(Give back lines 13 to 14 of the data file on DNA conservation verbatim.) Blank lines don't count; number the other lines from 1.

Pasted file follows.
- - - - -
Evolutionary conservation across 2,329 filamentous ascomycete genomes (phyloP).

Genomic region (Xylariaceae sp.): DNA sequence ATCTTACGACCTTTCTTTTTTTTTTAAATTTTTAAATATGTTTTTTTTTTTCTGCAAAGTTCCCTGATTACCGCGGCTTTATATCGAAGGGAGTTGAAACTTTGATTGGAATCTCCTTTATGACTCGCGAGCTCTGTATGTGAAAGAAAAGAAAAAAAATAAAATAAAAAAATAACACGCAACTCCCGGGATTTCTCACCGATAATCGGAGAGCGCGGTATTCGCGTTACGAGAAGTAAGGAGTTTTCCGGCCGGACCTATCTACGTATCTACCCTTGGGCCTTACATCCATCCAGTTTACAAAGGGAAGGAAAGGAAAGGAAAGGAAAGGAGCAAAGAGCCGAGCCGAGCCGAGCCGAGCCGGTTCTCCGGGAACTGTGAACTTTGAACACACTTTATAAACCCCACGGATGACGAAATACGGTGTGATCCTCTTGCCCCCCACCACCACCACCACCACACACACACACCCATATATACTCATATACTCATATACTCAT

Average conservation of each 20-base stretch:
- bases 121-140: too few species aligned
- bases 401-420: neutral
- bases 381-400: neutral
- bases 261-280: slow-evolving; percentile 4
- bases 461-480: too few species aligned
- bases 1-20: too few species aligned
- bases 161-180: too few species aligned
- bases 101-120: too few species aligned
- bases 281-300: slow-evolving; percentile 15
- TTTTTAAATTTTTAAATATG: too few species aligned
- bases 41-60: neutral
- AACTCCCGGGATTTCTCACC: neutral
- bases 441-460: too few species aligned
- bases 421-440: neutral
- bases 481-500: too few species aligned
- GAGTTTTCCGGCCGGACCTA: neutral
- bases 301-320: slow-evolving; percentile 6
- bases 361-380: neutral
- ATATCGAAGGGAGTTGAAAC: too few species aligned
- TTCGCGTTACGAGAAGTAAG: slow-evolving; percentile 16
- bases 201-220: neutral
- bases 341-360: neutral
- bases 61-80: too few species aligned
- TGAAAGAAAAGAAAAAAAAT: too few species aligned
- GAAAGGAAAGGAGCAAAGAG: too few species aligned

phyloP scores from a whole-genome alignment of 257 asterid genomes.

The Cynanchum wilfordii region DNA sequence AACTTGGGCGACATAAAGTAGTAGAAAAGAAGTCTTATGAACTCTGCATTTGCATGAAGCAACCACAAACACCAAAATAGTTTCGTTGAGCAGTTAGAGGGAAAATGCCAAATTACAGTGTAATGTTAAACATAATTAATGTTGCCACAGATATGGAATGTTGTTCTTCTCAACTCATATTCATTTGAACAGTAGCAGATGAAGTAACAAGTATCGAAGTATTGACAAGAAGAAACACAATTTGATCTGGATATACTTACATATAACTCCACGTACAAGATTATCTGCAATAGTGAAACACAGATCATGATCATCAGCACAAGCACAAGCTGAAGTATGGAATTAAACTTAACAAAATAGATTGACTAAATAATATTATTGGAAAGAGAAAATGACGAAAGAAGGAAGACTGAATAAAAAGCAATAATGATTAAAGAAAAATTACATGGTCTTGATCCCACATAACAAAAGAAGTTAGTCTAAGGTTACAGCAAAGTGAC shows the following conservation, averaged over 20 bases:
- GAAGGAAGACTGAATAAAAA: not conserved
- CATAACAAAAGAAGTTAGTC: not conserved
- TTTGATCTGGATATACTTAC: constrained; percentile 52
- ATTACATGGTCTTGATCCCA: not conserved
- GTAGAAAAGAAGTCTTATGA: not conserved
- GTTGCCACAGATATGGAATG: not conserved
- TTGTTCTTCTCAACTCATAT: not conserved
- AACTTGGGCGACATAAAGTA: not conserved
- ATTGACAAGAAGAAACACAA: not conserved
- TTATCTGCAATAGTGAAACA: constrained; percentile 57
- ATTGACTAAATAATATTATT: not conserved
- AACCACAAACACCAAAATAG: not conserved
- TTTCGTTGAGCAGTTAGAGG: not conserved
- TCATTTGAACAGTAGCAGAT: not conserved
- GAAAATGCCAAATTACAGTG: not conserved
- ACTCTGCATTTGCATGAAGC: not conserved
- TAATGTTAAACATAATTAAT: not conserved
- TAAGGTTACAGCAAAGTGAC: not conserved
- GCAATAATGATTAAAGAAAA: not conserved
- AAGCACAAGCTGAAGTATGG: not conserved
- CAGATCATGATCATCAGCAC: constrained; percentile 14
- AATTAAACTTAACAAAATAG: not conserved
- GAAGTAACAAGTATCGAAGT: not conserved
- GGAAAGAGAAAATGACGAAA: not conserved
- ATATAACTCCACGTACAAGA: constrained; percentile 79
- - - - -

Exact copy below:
- TTTTTAAATTTTTAAATATG: too few species aligned
- bases 41-60: neutral